As 2018 dawns on us, we thought it was a great time to look at what trends are poised to dominate the recruitment space in the coming 12 months.
With advancements in technology reshaping every aspect of our lives, the recruitment industry will be equally affected, as new technological developments generate new opportunities for recruitment businesses to capitalise on. From the Cloud making remote working viable, to algorithms taking the hassle away from sourcing the right hires, we take a look at what 2018 could look like for the recruitment sector.
A.I. algorithms to take off
As many recruiters will already be aware, A.I. is set to be big in 2018. Recruiters will be able to start incorporating the use of A.I programmes in their work or potentially risk being left behind. Whilst this may sound slightly daunting, it’s actually thought that using algorithms, powered by A.I, will significantly reduce the time it takes to find quality hires and ultimately increase productivity.
New approaches, used by the likes of Unilever, ditch CV’s for games, interactive questionnaires and videos to identify out the best candidate. All these steps are used before candidates ever meet the employer or recruiter, and at each stage, these systems use an algorithm to decide if they are a good fit to move on to the next phase.
The shift in approach should make it possible for recruiters to spend less time weeding out the candidates that don’t fit and more time focusing on the candidates that do. If these systems become the norm, recruiters could be looking at incredible increases in productivity. As a result, we expect more companies to embrace algorithms for at least the initial applicant sorting process in 2018.
New competition for recruitment market
Big companies are making a play for the recruitment advertising space, with Facebook and Google most notably stepping into the arena. Facebook recently added a jobs tab and Google launched their own recruitment search engine.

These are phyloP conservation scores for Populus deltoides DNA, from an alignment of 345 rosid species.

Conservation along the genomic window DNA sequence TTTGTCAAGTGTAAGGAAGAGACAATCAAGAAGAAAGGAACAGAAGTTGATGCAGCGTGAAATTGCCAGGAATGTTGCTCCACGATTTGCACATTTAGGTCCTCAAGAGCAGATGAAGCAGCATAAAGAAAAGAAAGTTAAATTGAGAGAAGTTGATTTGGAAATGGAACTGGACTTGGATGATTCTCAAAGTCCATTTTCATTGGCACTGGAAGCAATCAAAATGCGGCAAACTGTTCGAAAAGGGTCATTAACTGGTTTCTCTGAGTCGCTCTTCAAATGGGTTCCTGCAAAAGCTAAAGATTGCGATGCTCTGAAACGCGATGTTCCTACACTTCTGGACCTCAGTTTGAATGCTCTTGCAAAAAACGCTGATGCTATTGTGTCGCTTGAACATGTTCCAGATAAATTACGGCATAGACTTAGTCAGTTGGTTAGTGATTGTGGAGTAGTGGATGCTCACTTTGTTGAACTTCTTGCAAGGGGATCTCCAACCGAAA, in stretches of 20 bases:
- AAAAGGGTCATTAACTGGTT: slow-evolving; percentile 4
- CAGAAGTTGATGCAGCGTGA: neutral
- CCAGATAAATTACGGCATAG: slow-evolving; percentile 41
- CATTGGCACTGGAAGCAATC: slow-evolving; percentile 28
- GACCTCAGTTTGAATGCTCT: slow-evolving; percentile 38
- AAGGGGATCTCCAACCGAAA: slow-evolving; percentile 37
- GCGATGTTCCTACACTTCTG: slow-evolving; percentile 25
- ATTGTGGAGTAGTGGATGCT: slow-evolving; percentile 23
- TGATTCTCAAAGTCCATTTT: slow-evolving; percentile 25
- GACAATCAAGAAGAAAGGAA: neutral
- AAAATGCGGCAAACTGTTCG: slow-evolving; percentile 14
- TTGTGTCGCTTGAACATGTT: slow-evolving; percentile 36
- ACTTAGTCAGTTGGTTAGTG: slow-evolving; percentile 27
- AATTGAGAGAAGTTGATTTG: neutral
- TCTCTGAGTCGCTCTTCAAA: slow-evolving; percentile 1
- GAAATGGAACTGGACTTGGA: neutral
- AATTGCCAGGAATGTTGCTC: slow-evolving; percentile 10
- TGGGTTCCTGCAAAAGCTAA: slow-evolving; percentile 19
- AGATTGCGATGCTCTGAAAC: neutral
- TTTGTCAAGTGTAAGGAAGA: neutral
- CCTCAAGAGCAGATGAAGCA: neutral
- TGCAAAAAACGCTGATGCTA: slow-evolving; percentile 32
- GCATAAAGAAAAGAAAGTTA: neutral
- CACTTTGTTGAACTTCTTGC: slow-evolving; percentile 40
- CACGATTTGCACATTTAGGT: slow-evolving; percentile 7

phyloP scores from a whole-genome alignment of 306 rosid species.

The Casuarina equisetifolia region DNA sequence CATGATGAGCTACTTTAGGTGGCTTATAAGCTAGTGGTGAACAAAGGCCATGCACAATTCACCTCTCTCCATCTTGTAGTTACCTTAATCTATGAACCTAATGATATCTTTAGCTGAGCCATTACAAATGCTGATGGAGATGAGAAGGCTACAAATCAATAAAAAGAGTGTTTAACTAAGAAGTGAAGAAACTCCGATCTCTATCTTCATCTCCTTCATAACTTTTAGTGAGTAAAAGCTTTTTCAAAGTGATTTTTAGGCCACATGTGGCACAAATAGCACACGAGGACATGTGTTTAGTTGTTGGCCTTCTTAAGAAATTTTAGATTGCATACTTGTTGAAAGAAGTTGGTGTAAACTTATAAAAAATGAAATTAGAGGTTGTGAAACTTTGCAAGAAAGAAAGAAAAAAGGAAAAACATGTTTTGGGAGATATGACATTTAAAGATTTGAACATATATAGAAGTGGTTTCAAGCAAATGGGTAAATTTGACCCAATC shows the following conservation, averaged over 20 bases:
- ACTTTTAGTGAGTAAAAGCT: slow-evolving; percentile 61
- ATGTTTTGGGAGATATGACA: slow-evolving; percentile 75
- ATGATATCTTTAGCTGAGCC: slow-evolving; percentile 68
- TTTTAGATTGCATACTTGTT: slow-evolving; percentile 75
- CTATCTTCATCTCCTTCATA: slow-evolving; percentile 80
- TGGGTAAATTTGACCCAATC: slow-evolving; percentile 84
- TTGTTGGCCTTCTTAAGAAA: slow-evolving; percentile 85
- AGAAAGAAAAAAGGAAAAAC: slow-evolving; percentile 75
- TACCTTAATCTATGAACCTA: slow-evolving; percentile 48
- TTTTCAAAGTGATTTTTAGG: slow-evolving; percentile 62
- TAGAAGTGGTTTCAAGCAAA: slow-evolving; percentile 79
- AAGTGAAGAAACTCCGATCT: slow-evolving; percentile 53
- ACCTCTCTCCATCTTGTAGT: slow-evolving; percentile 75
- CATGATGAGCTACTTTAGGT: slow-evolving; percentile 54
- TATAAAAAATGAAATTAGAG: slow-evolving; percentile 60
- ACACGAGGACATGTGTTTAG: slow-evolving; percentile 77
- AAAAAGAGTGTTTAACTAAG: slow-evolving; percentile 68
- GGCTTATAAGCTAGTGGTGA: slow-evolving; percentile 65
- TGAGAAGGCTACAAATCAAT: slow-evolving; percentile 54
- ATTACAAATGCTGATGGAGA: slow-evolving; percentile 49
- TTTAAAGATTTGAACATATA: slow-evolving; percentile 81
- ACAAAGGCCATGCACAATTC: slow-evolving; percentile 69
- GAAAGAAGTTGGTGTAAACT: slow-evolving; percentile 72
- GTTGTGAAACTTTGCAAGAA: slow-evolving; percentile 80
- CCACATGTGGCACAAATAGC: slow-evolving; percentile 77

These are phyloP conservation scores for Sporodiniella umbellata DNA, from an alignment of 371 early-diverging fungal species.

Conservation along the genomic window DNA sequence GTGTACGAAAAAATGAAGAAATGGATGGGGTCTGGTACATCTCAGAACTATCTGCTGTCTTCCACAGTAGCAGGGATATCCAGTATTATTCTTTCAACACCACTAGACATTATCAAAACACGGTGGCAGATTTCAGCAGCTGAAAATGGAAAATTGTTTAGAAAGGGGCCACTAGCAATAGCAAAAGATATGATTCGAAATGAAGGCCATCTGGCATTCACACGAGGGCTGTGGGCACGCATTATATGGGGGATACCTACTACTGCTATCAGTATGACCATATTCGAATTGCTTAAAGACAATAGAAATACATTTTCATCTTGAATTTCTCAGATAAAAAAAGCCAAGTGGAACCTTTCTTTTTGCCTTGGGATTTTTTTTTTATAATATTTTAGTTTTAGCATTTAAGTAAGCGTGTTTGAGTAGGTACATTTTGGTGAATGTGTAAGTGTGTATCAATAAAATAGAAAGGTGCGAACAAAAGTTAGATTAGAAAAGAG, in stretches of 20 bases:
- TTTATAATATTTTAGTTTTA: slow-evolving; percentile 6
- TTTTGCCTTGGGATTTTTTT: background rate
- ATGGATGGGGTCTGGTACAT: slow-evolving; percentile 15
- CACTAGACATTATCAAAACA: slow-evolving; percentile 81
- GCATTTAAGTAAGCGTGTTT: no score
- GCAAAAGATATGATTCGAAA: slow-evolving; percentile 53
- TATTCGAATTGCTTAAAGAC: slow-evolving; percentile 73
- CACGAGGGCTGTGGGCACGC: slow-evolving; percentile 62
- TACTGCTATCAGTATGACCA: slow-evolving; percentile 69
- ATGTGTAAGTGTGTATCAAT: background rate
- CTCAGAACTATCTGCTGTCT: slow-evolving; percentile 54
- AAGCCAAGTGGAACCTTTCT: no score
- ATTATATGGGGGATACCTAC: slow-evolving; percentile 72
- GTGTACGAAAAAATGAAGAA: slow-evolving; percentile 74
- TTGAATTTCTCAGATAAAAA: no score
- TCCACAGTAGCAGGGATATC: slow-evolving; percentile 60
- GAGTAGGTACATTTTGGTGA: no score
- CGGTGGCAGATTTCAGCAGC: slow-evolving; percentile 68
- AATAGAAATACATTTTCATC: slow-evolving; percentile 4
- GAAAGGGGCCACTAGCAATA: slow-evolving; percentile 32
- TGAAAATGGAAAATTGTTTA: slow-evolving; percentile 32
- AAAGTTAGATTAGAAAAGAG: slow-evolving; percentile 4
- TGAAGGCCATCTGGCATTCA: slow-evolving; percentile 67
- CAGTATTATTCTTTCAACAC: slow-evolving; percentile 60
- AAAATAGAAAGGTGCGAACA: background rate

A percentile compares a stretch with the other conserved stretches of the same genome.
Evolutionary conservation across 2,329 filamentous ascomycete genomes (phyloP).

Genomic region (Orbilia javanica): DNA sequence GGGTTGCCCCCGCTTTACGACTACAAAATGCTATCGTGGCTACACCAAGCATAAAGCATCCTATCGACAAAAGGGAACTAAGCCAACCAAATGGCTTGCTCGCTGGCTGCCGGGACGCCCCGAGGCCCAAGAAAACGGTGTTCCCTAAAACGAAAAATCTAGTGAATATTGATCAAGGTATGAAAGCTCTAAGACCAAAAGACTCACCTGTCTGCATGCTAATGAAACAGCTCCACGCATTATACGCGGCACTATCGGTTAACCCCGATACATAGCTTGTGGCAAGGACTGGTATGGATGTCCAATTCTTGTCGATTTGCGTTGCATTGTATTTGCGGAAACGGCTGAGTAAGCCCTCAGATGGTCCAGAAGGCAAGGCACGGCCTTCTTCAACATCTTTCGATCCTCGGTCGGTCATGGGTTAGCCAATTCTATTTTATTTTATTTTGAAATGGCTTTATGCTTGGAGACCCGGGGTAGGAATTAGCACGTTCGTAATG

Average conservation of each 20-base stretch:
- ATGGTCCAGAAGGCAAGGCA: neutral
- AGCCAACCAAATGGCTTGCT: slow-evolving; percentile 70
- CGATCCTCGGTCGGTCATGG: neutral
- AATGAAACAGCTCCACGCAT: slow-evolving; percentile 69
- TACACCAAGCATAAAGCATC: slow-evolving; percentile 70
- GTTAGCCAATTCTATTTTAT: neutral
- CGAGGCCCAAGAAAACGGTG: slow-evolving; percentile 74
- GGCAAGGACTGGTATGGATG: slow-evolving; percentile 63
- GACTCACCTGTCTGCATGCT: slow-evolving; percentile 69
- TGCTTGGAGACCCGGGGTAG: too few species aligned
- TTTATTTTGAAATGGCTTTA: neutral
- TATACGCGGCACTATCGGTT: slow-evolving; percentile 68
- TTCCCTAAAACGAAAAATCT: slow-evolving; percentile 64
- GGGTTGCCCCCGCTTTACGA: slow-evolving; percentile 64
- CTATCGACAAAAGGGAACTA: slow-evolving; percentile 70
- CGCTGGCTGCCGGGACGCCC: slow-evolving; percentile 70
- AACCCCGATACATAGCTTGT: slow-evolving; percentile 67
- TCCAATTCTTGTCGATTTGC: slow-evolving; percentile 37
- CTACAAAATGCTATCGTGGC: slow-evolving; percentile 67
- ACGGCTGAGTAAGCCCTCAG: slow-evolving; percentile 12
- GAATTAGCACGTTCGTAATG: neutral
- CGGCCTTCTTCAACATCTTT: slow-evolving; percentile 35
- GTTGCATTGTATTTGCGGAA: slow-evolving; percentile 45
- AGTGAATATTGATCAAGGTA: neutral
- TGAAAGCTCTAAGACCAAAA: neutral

What’s unique about Google is that as it is currently market leader in search, they can use the real estate around users' search results to showcase targeted jobs.
In turn, Facebook already has working algorithms that identify a users interests and show them potential jobs that fit them, leading to far more accurately targeted ads for recruiters. Whichever platform you look at, they both look set to open up some exciting new channels for recruitment in 2018!
Optional remote working
Remote working has become a hot trend in 2017, that’s set to grow even stronger in 2018. After all, in a 2015 survey from FlexJobs, 85% of millennials said they would prefer the option of telecommuting full-time, and 54% would rather a flexible schedule, so we think that this is an option more and more companies will roll out as the technology connects the office and home ever closer.
So far, there has been a clear trend amongst startups hiring remote workers, in an effort to reduce costs. Although some argue you lose the camaraderie born out of working physically together, you can gain a team member who can free themselves from the distractions in an office and significantly improve their work-life balance making them an altogether happier and more fulfilled employee.
For the right individual, remote working can be very effective and many more established companies are waking up to its potential and using this perk to retain talented staff and boost their overall satisfaction in their role.
It is well known that the individuals joining the workforce today are likely to be working for around 60 years and it’s unlikely that they will stick to just one position for that time. This means that continuous learning is required to enable employees to grow and move into new positions. For companies seeking to retain their top talent, offering these opportunities to their workforce will become more commonplace in 2018.
HR managers are coming to recognise the need to up-skill and train their fellow employees, so that they are capable of moving into differing, distinct and fulfilling roles within a company. This has never more pertinent than now, with all the advances in technology threatening to takeover many jobs that have been traditionally done by workers.
Gone are the days where people wholly rely on their original training or university education to get them through their profession. Continuous development and re-skilling is the future.